You can search by name of property owners, tenants and occupiers plus by addresses across all of Scotland from 1875 to 1915, at ten year intervals and also 1920. This search often can reveal valuable information about your ancestors between census years. “The latest addition comprises over 900,000 index entries and almost 72,000 digital images taken from 141 volumes of Valuation Rolls.”

A valuation roll which is essentially the same as an assessor’s list or a county appraiser’s list puts a value on real estate for tax purposes. At a minimum you can expect the owner’s name, the address and value placed on the property. You might find much more such as the acreage and a description of the land.

Wednesday, October 1, 2014

Wisdom Wednesday: Quakers, Methodists and Irish Presbyterians

The British “Federation of Family History Societies” ezine appeared in my email box recently. It was full of help for researchers whose anccestors did not belong to the Church of England. If you are not receiving this newsletter directly, please go to the Federation website, www.ffhs.org.uk/newsletters/  and subscribe.

Below is a summary of this month’s religion-related articles about Quakers, Methodists and Irish Presbyterians:
The Quaker Family History Society - Quakers became a well-organized and influential group keeping records from the late 1650s, and it was about 50,000 strong in 1660s Britain. “The Quaker Family History Society was formed in 1993 to encourage and assist anyone interested in tracing the history of Quaker families in the British Isles. We are…open to all with a worldwide membership of around 200.” The group works with Friends House Library in London, one of the main repositories relating to Quakers and their activities.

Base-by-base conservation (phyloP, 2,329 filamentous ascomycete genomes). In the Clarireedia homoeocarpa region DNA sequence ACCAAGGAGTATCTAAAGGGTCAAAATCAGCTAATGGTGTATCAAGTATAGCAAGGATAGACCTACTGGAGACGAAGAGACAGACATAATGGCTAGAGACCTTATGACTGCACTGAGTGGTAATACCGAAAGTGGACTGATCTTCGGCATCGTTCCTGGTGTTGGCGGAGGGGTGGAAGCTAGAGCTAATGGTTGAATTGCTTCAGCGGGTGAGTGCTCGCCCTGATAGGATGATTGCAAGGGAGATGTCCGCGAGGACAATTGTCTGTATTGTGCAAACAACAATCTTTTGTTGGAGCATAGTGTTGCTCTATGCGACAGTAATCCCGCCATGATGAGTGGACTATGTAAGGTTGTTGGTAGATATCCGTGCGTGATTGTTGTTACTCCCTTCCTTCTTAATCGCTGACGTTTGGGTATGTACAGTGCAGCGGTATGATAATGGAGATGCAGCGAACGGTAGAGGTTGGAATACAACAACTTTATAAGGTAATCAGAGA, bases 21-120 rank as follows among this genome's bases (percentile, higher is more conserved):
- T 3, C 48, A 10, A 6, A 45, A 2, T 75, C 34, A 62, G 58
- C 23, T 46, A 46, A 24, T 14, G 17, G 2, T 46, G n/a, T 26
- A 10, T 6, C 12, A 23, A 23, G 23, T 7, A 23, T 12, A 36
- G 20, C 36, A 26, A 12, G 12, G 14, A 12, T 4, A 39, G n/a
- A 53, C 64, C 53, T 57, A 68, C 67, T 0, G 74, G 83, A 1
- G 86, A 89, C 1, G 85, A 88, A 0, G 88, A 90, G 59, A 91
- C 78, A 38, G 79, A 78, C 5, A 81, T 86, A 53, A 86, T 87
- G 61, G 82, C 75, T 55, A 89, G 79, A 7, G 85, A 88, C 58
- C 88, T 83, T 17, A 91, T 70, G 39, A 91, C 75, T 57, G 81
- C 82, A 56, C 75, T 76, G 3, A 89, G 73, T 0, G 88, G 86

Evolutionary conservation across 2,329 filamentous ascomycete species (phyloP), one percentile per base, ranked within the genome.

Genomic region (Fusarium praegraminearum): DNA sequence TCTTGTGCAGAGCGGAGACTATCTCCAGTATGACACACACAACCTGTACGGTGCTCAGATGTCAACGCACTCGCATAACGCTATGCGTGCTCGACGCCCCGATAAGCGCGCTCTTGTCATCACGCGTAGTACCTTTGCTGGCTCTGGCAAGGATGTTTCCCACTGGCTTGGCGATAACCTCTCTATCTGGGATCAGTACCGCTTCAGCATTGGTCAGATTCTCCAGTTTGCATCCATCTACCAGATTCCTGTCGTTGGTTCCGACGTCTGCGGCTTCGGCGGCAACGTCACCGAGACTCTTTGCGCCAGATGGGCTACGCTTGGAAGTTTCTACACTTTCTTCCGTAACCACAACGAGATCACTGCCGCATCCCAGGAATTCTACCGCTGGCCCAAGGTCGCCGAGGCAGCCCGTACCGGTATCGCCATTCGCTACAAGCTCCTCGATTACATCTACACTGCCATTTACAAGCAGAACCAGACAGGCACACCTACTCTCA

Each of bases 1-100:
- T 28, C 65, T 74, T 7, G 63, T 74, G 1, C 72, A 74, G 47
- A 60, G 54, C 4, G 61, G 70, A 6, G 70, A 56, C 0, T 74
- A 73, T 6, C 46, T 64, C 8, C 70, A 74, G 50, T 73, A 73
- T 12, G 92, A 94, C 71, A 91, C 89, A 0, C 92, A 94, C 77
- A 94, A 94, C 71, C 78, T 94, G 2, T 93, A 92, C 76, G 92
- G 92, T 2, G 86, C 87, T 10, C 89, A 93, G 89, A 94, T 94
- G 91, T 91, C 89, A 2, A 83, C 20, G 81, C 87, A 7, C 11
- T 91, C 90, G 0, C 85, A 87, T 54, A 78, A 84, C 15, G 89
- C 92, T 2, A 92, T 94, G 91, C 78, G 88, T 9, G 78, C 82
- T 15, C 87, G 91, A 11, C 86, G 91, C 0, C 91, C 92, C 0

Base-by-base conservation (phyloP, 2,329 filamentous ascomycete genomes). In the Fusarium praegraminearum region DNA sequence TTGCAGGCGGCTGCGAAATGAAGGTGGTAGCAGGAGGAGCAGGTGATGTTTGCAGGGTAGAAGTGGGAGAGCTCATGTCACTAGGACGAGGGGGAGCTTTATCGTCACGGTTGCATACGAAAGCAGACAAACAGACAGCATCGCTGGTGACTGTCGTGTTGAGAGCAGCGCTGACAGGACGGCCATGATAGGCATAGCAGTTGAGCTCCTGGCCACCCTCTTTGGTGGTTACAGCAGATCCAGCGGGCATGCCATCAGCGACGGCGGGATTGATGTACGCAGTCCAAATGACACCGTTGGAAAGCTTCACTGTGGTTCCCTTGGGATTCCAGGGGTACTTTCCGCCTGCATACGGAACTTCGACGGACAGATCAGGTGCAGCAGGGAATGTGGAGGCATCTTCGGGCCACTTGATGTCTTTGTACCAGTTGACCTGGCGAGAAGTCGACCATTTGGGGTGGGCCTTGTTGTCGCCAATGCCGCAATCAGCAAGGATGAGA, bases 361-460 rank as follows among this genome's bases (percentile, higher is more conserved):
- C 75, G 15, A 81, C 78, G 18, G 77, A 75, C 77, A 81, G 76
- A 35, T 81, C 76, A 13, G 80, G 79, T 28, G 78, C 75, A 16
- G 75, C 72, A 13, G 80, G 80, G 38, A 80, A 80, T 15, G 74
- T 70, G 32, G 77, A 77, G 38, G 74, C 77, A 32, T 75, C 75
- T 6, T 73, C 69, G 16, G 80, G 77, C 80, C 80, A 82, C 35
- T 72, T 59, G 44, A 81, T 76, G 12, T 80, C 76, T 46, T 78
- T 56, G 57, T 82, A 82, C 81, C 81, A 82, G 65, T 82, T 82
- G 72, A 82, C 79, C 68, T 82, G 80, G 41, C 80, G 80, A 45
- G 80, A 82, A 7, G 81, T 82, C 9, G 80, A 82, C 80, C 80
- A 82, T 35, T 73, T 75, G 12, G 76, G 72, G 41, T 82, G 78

QFHS meets three times a year, including once in London, for all day seminars. “All new members receive a starter’s information pack, and members receive the magazine ‘Quaker Connections’, three times a year with articles, queries and members’ interests. The Society also maintains a Rootsweb Mailing List QUAKER-BRITISH-ISLES.” For more information, check the website at www.qfhs.co.uk.
Early Stages of the Quaker Movement in Lancashire - If you have Quaker ancestors from Lancashire, you may be interested in the book, ‘Early Stages of the Quaker Movement in Lancashire’ written by Rev. B Nightingale, a prolific writer whose other titles include Lancashire Nonconformity. A PDF copy of the book which includes many names can be viewed or downloaded free at www.archive.org.

Museum of Methodism - The museum which is housed at Wesley’s Chapel, 49 City Rd, London, tells the history of Methodism from John Wesley to the present day and its contribution to shaping Britain’s political and social history. The building, built in 1778, is still in use today as a place of worship. John Wesley’s house stands next to the chapel. For further information, check www.wesleyschapel.org.uk/museum.htm.
Presbyterian Church in Ireland - If you have Irish ancestors who you believe may have been Presbyterian, it is worth looking at the website of the Presbyterian Church in Ireland www.presbyterianireland.org, where you will find a lot of useful information about where to find copies of church records and how to extend your research. It is worth noting that The North of Ireland Family History Society has a very active group of volunteers transcribing church records which include those from many of the Presbyterian and Methodist Churches. The society offers a ‘Look Up’ service for members unable to visit the Society Library. For details about the society and how to join, visit them at nifhs.org.